NASA solar sail is ready for mission proposals

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NASA says its latest take on solar sail technology is ready for proposals for it to be flown on science missions.

The announcement comes after a quarter of the sail was unfurled, demonstrating that the deployment technology works as expected. The system is now at Technology Readiness Level (TRL) 6, meaning it is an option for scientists considering space missions.

Solar sails resided in the realm of science fiction for decades. According to NASA, Les Johnson, a technologist at the NASA Marshall Space Flight Center, was “riveted” by Jerry Pournelle and Larry Niven’s 1974 novel The Mote in God’s Eye, which features a spacecraft propelled by a solar sail.

Johnson has since spent a good chunk of his career – the last 25 years or so at Marshall – involved in developing the technology. Now that it’s reached TRL 6, the solar sail is fit for inclusion in mission proposals.

“What’s next is for scientists to propose the use of solar sails in their missions. We’ve met our goal and demonstrated that we’re ready to be flown,” said Johnson.

Solar sails have been successfully demonstrated in space before. The JAXA IKAROS mission showed that the technology worked during a five-year mission that ended in 2015. However, the IKAROS solar sail, which measured 2,110 square feet when unfurled, was considerably smaller than the fully deployed 17,780 square feet of Johnson’s sail.

Johnson told The Register that whereas IKAROS was primarily a deployment-only demonstration, the “Solar Cruiser is designed to provide much more thrust [and] enable precision navigation through space from deployment to a specific location (be it a planet, moon, asteroid, or location in deep space.)”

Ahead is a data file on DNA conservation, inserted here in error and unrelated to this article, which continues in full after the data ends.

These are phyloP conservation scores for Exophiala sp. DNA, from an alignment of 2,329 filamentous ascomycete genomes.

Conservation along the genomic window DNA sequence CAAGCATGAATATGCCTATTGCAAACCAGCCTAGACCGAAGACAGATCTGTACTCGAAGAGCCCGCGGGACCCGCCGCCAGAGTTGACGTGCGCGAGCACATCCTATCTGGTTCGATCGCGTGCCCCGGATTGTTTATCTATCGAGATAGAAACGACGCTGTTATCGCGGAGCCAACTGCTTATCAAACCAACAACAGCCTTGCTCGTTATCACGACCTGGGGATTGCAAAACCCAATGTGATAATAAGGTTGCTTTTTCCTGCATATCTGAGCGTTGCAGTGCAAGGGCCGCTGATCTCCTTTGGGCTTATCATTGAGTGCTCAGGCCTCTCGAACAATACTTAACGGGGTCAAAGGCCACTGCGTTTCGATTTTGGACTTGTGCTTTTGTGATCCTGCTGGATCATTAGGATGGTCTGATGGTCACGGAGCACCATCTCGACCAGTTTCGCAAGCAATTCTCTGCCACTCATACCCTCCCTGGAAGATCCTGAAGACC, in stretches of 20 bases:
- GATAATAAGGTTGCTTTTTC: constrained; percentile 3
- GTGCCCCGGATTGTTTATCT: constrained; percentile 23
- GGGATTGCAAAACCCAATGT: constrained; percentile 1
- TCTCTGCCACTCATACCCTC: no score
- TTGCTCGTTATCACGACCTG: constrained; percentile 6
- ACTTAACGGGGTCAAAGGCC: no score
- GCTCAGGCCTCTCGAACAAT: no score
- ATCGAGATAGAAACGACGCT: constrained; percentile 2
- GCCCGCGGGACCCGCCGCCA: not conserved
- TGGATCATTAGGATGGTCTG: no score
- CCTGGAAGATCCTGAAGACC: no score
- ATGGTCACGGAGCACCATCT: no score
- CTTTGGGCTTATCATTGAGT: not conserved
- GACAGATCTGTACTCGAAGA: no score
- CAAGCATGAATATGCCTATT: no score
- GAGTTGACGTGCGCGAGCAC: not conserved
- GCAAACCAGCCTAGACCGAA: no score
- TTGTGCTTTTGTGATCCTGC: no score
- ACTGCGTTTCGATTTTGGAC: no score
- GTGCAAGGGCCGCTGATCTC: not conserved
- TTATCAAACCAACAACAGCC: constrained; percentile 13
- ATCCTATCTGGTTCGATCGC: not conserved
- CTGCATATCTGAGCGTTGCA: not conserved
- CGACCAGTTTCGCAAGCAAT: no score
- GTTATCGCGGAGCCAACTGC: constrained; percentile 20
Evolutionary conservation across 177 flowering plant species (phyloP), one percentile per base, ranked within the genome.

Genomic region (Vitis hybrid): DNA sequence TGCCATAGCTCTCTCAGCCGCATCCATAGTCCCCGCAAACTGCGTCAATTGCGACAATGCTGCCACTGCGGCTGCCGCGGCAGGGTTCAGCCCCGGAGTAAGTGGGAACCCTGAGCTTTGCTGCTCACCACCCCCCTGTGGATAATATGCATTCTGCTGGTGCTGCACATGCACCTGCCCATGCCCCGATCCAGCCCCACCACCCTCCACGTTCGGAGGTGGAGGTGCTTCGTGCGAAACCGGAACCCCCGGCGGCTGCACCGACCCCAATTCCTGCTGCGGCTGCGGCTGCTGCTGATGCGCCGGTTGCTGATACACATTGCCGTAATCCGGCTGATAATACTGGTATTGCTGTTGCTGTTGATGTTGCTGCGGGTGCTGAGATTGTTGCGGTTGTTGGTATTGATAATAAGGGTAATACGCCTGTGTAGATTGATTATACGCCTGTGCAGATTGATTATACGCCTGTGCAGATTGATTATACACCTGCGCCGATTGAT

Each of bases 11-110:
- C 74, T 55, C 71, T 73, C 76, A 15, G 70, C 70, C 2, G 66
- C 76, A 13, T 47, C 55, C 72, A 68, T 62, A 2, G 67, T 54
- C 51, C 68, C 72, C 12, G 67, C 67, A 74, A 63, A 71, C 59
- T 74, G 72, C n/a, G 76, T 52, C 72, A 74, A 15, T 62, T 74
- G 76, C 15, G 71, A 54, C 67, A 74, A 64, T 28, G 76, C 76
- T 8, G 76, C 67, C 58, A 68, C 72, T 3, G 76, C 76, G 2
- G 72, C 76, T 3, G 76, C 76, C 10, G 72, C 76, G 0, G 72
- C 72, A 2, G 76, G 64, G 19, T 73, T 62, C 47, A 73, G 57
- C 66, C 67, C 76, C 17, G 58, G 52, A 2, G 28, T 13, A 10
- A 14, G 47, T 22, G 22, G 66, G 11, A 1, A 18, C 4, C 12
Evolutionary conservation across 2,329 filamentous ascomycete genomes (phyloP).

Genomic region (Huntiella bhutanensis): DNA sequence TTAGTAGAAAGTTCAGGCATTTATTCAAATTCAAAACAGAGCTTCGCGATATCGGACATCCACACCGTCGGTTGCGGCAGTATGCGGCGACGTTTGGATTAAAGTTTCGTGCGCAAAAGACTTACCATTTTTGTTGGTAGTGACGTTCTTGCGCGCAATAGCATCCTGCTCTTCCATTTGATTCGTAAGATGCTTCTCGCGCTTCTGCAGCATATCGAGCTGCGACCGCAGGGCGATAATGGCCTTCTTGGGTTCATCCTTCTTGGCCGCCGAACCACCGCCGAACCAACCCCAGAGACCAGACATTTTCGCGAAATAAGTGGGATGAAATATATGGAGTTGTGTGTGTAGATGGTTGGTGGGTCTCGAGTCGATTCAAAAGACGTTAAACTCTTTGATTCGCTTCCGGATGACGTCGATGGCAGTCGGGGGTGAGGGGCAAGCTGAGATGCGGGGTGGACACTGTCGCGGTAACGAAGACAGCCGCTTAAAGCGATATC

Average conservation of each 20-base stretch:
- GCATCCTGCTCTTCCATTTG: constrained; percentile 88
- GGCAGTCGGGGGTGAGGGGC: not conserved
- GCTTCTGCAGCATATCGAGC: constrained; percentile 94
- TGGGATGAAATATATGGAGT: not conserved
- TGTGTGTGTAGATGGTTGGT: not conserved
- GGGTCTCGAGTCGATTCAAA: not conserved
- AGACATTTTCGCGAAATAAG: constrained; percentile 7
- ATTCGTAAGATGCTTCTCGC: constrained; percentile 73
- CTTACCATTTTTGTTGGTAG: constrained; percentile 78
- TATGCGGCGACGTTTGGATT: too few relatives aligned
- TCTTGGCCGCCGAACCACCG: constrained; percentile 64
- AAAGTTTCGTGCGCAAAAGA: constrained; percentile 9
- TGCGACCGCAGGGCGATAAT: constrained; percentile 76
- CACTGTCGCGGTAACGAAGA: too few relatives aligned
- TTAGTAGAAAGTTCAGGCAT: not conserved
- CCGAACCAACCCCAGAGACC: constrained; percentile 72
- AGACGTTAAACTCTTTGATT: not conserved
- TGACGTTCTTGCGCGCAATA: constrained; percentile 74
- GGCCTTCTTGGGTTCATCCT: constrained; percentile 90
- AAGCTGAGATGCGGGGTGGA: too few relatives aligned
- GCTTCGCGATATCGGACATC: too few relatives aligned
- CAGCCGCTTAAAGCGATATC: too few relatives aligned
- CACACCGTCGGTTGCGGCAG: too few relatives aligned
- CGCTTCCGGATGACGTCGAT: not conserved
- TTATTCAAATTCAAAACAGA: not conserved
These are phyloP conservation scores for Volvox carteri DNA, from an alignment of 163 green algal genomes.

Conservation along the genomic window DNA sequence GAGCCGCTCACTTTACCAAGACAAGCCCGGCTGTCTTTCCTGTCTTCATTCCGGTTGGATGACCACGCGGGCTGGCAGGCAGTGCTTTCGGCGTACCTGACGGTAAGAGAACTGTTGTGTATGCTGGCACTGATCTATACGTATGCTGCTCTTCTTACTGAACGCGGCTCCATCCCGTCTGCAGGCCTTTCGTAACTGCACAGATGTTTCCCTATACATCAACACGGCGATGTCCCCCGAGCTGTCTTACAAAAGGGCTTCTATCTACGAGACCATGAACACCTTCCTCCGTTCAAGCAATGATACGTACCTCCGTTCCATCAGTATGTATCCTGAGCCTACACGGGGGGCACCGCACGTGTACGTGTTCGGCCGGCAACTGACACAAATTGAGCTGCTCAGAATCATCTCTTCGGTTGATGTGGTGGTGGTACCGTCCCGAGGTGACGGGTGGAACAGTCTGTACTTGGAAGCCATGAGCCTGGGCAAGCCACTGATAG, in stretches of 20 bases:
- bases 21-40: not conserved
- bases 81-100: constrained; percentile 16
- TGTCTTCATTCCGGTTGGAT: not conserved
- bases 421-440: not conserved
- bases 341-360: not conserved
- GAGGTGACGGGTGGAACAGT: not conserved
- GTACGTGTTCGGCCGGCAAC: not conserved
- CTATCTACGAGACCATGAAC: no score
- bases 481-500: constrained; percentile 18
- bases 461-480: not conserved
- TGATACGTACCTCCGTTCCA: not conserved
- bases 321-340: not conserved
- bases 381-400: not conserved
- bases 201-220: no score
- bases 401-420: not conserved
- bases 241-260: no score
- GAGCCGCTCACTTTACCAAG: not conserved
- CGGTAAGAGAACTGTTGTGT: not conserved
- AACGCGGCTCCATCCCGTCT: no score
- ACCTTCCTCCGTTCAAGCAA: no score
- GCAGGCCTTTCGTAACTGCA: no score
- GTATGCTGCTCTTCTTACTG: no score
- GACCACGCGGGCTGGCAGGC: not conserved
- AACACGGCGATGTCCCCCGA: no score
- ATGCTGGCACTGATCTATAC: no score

He also noted that approaches had been made concerning the use of the technology in potential upcoming missions, but he could not share more due to the competitive nature of the proposals.

Other examples of solar sail technology demonstrators include NASA’s NanoSail-D, which was lost in the failure of a SpaceX Falcon 1 vehicle. A ground spare, NanoSail-D2, was subsequently launched in 2010. More recently, the Planetary Society launched its LightSail spacecraft, and the final incarnation – LightSail-2 – was launched in 2019.

Solar sails work using the radiation pressure of sunlight on large surfaces. While lacking the immediate bang of chemical propulsion, a sufficiently large sail could produce propulsion comparable to the electric engines favored by modern uncrewed space missions.

There is a lot to be said for the technology. It doesn’t require any fuel, and the cumulative effect of a low level of thrust (compared to chemically powered engines) over a long period is very attractive to mission planners.

In the NASA post, Johnson explained: “Once you get away from Earth’s gravity and into space, what is important is efficiency and enough thrust to travel from one position to another.”

“A solar sail achieves that by reflecting sunlight – the greater the size of the sail, the greater thrust it can provide.”

Missions that would see the most significant immediate benefit from the technology would involve spacecraft venturing close to the Sun to take advantage of the enhanced thrust a solar sail would receive.

Johnson also spoke of using space-based lasers, aiming their beams at solar sail-equipped spacecraft to venture beyond the solar system.

El Reg fears that we might be a good few years away from realizing that particular concept. ®

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